Mayor's Update #12: Blanco’s Water is Safe to Drink
The City of Blanco recently posted a Public Notice on the quality of its drinking water. Specifically, it noticed a Total Trihalomethanes (TTHM) Violation we received from the TCEQ (Texas Commission on Environmental Quality). As several citizens have raised questions about the Notice, I and Ronnie Rodriguez, Public Works Director, thought it would be wise to advise the citizens of Blanco concerning the safety of the water (it is safe to drink the water), the cause of the problem, and how it has been solved for the time being.
First and foremost, be assured that the City’s water is safe to drink. The Public Notice states ”you do not have to use an alternative water supply. However, if you have health concerns you may want to consult your doctor.“ Had the water been dangerous to drink, the City would have immediately notified you of that fact and shut down the water system.
So what triggered the TCEQ Notice? It was all about Trihalomethanes, or TTHM, that are formed as a result of a chemical reaction between chlorine, that is added to treat the water, and the organic matter that exists in the water being treated. When the City finds levels of organic material in the water that exceed certain parameters, the City increases the amount of the chlorine it uses to treat the water in order to keep the water safe to drink. The increase in organic material and the chlorine to treat it results in more TTHMs. If the resulting TTHMs exceed TCEQ guidelines, a Public Notice is generated.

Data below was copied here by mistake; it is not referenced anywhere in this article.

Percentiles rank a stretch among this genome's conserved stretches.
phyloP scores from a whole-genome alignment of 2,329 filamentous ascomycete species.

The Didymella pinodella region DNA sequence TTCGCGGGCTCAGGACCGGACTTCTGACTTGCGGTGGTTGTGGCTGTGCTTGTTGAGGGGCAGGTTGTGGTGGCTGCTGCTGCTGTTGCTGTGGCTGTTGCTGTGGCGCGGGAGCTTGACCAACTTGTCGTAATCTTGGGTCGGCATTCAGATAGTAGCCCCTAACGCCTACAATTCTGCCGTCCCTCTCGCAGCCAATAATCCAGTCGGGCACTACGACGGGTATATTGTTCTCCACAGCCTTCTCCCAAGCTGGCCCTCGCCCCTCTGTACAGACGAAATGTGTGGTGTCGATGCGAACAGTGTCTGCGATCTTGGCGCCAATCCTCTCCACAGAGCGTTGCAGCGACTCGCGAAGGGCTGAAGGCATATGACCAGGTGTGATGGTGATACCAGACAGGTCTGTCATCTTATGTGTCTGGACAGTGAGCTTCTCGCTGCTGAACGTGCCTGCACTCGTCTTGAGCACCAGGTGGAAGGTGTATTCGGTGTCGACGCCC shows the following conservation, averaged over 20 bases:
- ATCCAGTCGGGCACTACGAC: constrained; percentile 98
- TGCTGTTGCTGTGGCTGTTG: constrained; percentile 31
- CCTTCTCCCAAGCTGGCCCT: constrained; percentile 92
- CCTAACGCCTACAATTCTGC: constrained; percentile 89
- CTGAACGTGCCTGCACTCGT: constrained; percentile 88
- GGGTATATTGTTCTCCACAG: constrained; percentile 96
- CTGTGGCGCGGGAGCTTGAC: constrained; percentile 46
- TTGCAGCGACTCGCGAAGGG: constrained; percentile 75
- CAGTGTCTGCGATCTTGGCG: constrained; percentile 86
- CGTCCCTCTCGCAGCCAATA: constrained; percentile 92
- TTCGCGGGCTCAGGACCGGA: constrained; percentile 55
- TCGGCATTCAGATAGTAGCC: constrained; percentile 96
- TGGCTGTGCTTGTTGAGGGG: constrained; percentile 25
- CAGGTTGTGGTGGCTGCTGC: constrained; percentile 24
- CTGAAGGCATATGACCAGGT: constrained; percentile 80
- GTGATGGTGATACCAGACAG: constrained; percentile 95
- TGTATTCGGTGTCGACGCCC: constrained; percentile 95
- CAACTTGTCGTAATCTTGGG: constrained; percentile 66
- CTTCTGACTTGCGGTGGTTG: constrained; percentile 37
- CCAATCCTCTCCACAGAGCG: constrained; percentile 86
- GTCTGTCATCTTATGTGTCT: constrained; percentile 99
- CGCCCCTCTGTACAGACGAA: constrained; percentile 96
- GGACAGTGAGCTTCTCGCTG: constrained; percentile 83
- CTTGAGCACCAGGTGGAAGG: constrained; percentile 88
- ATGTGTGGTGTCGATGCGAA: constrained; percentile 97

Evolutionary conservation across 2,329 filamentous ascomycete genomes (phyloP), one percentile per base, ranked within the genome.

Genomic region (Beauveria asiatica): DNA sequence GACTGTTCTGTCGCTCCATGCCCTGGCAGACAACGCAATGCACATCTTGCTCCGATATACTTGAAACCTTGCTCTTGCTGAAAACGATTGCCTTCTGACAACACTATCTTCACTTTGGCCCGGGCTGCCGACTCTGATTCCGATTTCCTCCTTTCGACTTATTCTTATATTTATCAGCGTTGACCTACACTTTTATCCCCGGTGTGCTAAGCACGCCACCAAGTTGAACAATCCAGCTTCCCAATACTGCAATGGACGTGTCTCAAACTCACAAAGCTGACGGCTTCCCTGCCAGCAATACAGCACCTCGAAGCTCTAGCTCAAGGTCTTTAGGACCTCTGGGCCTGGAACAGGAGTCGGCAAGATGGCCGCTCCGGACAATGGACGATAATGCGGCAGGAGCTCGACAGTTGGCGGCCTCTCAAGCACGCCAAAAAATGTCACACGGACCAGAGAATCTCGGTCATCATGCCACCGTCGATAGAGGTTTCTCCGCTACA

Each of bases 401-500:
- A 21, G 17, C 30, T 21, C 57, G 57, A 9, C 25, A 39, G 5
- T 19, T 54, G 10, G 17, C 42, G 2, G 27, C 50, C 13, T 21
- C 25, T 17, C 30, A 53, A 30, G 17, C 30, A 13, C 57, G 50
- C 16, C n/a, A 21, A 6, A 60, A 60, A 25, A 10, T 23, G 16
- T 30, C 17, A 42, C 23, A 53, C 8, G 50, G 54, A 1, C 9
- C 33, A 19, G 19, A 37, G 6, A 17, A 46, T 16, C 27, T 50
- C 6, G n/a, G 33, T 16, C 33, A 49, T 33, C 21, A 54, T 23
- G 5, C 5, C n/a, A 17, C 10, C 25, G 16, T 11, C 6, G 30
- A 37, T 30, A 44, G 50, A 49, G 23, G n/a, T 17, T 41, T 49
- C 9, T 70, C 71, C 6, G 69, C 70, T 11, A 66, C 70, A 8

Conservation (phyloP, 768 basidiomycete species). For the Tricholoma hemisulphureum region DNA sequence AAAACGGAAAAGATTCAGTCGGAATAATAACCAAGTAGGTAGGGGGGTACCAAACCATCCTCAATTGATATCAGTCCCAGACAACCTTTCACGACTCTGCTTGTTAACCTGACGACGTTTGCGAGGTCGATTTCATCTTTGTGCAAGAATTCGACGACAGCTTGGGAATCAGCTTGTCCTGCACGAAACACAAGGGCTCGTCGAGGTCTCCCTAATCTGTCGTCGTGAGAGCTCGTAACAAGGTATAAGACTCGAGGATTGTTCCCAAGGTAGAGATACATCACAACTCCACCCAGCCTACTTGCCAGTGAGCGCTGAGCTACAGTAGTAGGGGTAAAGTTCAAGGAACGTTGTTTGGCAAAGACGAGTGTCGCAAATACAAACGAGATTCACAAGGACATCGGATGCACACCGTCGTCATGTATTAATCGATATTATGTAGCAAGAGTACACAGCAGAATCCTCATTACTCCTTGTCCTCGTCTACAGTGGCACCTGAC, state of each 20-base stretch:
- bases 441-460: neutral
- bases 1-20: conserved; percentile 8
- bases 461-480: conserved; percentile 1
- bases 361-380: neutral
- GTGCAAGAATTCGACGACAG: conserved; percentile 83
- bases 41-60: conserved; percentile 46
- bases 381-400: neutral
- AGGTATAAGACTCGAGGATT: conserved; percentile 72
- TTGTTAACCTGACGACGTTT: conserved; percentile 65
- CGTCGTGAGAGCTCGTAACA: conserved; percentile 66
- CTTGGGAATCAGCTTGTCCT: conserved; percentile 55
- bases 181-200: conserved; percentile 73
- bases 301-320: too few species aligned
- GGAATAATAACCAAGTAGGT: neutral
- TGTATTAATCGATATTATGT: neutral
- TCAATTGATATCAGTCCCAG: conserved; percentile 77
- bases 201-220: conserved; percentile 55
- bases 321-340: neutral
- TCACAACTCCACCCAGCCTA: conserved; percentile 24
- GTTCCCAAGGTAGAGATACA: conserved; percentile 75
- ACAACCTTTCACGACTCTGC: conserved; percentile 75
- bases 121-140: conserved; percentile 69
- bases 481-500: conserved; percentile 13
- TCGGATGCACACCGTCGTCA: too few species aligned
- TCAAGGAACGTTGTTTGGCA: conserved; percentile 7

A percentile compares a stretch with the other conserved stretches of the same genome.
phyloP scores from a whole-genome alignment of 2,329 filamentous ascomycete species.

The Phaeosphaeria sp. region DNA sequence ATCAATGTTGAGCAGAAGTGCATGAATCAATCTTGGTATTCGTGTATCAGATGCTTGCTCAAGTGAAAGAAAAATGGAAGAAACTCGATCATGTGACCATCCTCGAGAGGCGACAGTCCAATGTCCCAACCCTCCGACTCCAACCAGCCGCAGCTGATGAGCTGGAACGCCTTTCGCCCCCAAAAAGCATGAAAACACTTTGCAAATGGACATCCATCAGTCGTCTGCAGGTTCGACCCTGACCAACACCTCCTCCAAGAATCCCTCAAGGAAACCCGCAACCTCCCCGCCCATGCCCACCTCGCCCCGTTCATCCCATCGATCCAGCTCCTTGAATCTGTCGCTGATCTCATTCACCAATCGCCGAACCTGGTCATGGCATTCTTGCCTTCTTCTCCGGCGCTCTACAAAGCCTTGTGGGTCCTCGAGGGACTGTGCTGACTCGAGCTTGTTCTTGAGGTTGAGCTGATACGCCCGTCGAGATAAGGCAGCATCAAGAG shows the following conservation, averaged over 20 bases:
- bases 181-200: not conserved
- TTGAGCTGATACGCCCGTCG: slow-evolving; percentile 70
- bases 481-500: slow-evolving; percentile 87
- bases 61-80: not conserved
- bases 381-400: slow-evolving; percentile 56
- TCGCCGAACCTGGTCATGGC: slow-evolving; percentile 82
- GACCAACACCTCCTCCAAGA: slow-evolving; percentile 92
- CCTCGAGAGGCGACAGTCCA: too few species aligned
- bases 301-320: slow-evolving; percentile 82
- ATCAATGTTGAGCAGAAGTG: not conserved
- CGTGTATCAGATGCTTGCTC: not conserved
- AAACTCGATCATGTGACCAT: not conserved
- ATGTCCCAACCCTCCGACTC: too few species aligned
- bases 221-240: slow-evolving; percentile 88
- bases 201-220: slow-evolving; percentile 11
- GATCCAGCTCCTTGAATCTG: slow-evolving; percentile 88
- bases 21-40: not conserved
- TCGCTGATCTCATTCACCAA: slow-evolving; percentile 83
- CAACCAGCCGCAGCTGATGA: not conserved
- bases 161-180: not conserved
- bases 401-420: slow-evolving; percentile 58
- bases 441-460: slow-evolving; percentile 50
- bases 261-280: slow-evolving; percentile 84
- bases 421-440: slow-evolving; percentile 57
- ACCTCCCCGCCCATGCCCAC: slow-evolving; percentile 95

So why was there more organic material in the water that needed more chlorine? Due to the flood of the City’s water plant last May, the City has had purchase treated water from the Canyon Lake Water Supply Company (CLWSC). CLWSC, which treats the water it sells to Blanco, experienced problems with its blower system that that was designed to bring organic material levels down to such a level that the increased use of chlorine would not be necessary. However, due to the problems with CLWSC’s blower system, the amount of organic material in the Canyon Lake water we were buying increased to such a level that it was necessary to increase the level of chlorine used to treat the water. This increase in organic material and chlorine resulted in the increased level of TTHM and, hence, the violation notice.
There is good news. CLWSC has repaired its blower system so any water we purchase from them should not need the level of chlorine that triggered the TCEQ violation notice. Even that has been overcome by events in that the City is now drawing its own water from the Blanco River. Therefore, it is unlikely that the City will have a TTHM issue in the next reporting period. Additional steps are being taken every day to ensure the quality and safety of Blanco's drinking water.
The larger issue, of course, is the need to massively refurbish or replace Blanco’s water plant. This will be an expensive proposition and may require a bond election to finance it. Believing that there is nothing more important than the health and safety of our citizens, the City is working to develop a proposal that will provide the best quality drinking water at an affordable price for both the short and long terms.